Commercial Real Estate Is Still Contracting In Tech Hubs, Yet To Stabilize: CBRE

Commercial real estate has been in a bit of a rut and it looks like it’s not going to end as fast as some hope. Commercial real estate giant CBRE released its annual Tech 30 report. The firm’s assessment is these markets are in the middle of a contraction phase and have yet to stabilize. Elevated vacancy rates are about to meet a lot of new office space under construction.

The Real Estate Cycle 

As we’ve discussed a number of times, real estate works in a four-stage cycle, an observation first made over 100 years ago. CBRE uses slightly different terms, but the concepts are the same. Here’s how they applied the labels to commercial real estate:

Contraction: Rents decline, vacancies increase, and excess supply is on the way. 

Stabilization: Rents are flat or experience minor declines/growth; vacancies rates are stabilizing; little supply is being built. 

Expansion: Rents begin to accelerate in growth; Vacancy rate drops; Supply starts to uptick. 

Maturation: Rent price growth peaks and begins to slide lower; vacancy rate is stable; New supply begins to rise;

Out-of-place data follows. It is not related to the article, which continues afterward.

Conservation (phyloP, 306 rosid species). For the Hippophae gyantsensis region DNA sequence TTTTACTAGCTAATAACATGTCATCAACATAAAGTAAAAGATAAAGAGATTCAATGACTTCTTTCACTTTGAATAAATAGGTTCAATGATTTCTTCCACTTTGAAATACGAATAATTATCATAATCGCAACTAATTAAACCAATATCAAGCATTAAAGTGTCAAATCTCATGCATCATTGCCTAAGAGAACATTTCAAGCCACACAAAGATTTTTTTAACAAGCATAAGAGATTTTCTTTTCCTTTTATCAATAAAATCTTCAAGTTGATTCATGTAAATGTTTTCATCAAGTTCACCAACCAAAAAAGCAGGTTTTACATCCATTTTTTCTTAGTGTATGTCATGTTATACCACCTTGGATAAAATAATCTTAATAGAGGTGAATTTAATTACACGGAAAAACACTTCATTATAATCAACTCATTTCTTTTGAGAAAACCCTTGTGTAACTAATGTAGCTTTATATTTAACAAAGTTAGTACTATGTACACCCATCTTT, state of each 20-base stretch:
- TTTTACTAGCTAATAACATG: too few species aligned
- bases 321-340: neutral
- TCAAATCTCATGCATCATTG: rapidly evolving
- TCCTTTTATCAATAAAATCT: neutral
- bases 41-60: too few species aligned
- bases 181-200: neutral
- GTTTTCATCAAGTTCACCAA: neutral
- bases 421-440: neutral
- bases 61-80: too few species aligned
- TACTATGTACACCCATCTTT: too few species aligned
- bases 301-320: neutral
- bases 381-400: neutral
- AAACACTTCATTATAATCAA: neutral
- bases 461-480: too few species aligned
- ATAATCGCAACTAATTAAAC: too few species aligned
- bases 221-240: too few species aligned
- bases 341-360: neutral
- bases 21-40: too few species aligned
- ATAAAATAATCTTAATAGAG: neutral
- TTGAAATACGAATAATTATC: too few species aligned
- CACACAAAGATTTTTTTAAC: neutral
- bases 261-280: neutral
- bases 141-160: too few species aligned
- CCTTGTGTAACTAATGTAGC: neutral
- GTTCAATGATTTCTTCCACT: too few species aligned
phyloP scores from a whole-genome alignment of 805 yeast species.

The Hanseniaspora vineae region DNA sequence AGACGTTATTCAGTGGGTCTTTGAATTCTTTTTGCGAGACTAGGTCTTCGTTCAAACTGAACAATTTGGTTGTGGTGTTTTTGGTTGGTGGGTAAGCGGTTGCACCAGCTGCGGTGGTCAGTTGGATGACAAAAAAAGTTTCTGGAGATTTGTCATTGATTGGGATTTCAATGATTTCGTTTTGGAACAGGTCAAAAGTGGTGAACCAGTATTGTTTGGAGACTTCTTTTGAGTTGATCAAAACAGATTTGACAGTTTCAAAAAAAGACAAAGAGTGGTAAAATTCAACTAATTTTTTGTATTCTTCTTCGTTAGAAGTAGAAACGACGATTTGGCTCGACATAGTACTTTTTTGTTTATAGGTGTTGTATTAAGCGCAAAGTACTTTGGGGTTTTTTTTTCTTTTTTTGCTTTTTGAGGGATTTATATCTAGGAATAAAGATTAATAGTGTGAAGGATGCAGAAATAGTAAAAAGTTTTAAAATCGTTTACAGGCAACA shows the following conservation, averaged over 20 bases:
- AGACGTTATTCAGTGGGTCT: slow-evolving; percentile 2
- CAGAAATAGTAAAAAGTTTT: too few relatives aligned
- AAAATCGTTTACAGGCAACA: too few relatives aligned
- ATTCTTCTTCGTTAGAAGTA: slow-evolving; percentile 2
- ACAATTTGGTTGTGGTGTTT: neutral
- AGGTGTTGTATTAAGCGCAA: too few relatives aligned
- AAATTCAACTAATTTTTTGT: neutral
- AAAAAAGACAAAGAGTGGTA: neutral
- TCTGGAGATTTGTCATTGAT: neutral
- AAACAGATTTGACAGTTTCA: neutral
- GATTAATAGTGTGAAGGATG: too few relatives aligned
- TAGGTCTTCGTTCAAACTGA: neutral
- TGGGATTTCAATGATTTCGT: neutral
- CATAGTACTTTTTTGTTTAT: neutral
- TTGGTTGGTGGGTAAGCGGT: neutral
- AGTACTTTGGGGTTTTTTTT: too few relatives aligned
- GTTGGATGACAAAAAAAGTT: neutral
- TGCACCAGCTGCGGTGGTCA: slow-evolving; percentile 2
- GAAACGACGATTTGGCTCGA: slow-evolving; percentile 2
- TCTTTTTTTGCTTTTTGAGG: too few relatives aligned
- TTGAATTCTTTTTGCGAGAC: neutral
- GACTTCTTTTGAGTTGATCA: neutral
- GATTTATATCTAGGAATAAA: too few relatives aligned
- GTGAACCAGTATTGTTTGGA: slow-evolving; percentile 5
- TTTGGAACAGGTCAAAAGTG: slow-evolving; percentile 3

The “Tech 30” Cities Are In The Contraction Phase

The Tech 30 cities are in the middle of the contraction phase, according to CBRE. Not the end as some might assume. CBRE’s research shows it took about 2 years for the market to go from a similar level back to expansion.

Tech 30 Office Market Cycle

Source: CBRE.

“In aggregate, the Tech-30 moved from the maturation/stable phase of the office market cycle last year to the contraction phase in Q2 2021, characterized by weakened demand, rising supply and falling rents,” reads the report. 

North American Tech Hubs Have Significant Office Vacancy Rates

The pandemic crushing office life predictably left the Tech 30 cities with a lot of vacant space. Office space vacancies averaged 16.7% in Q2 2021 across the list. Dallas (24.6%), Atlanta (21.3%), and Chicago (21%) notably top the list for vacancy rates. For context, the national average in the US was around 9% pre-pandemic. 

In Canada, Toronto (13.3) and Vancouver (6.9%) managed to come in below the average for the regions. It’s worth remembering Canada was far from a tight office market pre-pandemic.

A Lot of Office Space Is Currently Under Construction

Supporting CBRE’s argument of the contraction phase is the volume of building. The aggregate square footage of office space in the Tech 30 hit 112.9 million square feet (MSF) in Q2 2021. Three markets made up a third of the space — Silicon Valley (13.8 MSF), New York (13.2 MSF), and Toronto (9.5 MSF). The completions would more than double the amount of vacant office space in each of these cities.

Calling office space in the mid-contraction phase is interesting considering where residential is at. Most of these hubs are only beginning to see home prices find a little stability. Some are still seeing rapid growth, despite elevated office vacancies. Though commercial real estate often leads residential, since jobs determine income.